Tag Archives: science

Ask a Fisheries Expert

Do you have any burning questions about fish, sharks, fishing, or fisheries? Want to ask an expert (or at least an expert-in-training)? Well, today is your lucky day! Starting at 4pm EST, myself and a bunch of other graduate students from the FSU Coastal & Marine Lab will be doing a reddit AMA and will attempt to answer all of your queries. Ask Us Anything!



Tuesday Morning Science

Stories and links of interest from the past week…

Monkeys in Florida? Apparently so, and according to this story in the NYTimes at least one of them has escaped and is currently living large in the suburbs of Tampa. Story goes, back in the 1930’s an enterprising river cruise operator decided to introduce Rhesus monkeys to an island in the Silver River hoping to encourage tourism. Of course, the monkeys escaped from the island and now inhabit the jungle/swamp along the Silver and Ocklawaha rivers, and occasionally wander into nearby towns. Guess I know where our next kayak adventure will be!

Okay, now this is cool: some neuroscientists up at Woods Hole decided to hook up a squid to an iPod. See below for the result, click here to find out more.

NASA, not just about space

I’ve been seeing this very cool video popup quite often lately. It’s from the fine folks at the NASA/Goddard Space Flight Center Scientific Visualization Studio, and it shows an animated loop of the world’s ocean currents over the span of 2 years!


I know I’ve blogged about the underfunding of NASA before, but recently I came across this editorial about why investing in science is always in our best interest. Whenever the topic of science budgets comes up, NASA is often the target of criticism. Why should we be spending money in space when that money could be put to better use here on earth? Well, astronomer Phil Plait reports on how technology developed by NASA is being used to help fight fires. A technology called cool-wall vortex combustion helps to keep rocket fuel tanks cool during liftoff by spinning the fuel in the tank which creates a vortex that keeps the fuel closer to the center of the tank and the walls of the fuel tank cool. This same system can be added to fire-fighting equipment with some astonishing results: during a test run, a single firefighter was able to control a living room fire in 17.3 seconds using 13.6 gallons of water. Using the standard system, the same fire would require multiple firefighters, over 200 gallons of water and nearly 2 minutes to control! When we invest in science, either through NASA, or NOAA, or even the Department of Defense, we collectively benefit, often in ways that we can’t predict.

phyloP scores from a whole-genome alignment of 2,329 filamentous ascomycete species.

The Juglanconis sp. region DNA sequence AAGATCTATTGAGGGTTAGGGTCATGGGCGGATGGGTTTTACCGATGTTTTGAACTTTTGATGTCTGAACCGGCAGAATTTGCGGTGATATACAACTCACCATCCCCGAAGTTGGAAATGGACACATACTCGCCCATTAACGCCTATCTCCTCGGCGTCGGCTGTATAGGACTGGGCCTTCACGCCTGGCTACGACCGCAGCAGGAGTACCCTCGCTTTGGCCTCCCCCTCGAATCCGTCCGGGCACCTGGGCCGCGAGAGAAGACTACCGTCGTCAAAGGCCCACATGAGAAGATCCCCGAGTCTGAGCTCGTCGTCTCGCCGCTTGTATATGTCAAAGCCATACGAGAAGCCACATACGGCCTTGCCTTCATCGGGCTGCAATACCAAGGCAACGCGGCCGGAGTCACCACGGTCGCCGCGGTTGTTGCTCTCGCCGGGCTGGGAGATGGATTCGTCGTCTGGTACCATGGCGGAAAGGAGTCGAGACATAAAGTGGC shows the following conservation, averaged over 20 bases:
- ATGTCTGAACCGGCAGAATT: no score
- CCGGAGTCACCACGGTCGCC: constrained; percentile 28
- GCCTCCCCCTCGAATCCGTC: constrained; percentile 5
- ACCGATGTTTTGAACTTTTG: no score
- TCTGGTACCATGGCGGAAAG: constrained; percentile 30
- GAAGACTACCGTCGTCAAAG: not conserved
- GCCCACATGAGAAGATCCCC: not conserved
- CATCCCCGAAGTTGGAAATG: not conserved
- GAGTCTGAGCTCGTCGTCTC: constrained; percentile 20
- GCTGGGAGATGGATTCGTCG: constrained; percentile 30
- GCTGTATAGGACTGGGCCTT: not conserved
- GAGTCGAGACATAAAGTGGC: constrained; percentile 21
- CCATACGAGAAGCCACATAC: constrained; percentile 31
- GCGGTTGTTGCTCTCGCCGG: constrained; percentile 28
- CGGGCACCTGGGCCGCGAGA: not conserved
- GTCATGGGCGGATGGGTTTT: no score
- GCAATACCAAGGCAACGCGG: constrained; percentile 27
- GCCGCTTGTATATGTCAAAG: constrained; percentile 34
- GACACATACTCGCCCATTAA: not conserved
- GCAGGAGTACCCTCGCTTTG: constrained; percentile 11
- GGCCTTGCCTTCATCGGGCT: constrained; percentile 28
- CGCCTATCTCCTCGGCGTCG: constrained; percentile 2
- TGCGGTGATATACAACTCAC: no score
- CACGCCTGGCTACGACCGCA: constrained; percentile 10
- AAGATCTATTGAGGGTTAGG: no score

Climate tech

Here are two interesting stories about climate change and technology that I stumbled on today. The first story is about a new way to compare modern ocean temperatures to those from 150 years ago. This can be done thanks to the scientists who run an ocean sensing project called¬†Argo which is a massive array of sensing equipment deployed across the world’s oceans. The scientists over at the Argo project went back through the logs of the HMS Challenger which sailed around the globe from 1872 – 1876. Along the way the crew of the Challenger took frequent water temperature recordings and soundings from the bottom of the ocean. It seems that we now have enough data from the Argo project to compare ocean temperatures today to those taken 150 years ago. And what do ya know? The ocean is warmer today, by a little more than half a degree Celsius on average (interestingly, the Atlantic seems to be warmer than the Pacific; the Atlantic is about 1 degree warmer compared to only 0.4 degrees warmer in the larger and deeper Pacific). So what does this mean? Well, water has a higher specific heat (ability to hold warmth) than the atmosphere does by 1000 times! This means that the oceans absorb 80-90% of the heat related to global warming. Knowing how much the oceans have warmed over time is critical to understanding how fast climate change is occurring.

The second story that caught my eye today was about some scientists who are working on building artificial trees that can suck CO2 directly out of the air. They can do this in different ways, by filtering out CO2 particles and storing them in containers, or by installing transparent containers full of algae on the sides of buildings. As the algae photosynthesize, they remove CO2 from the air and release oxygen. The excess carbon captured by these trees could then be sequestered, or stored underground. Best of all, this technology is probably only 10-20 years away. Of course, all of these projects carry with them risks and high costs to implement, but the question is how do those costs compare to the risk we take by doing nothing to address climate change?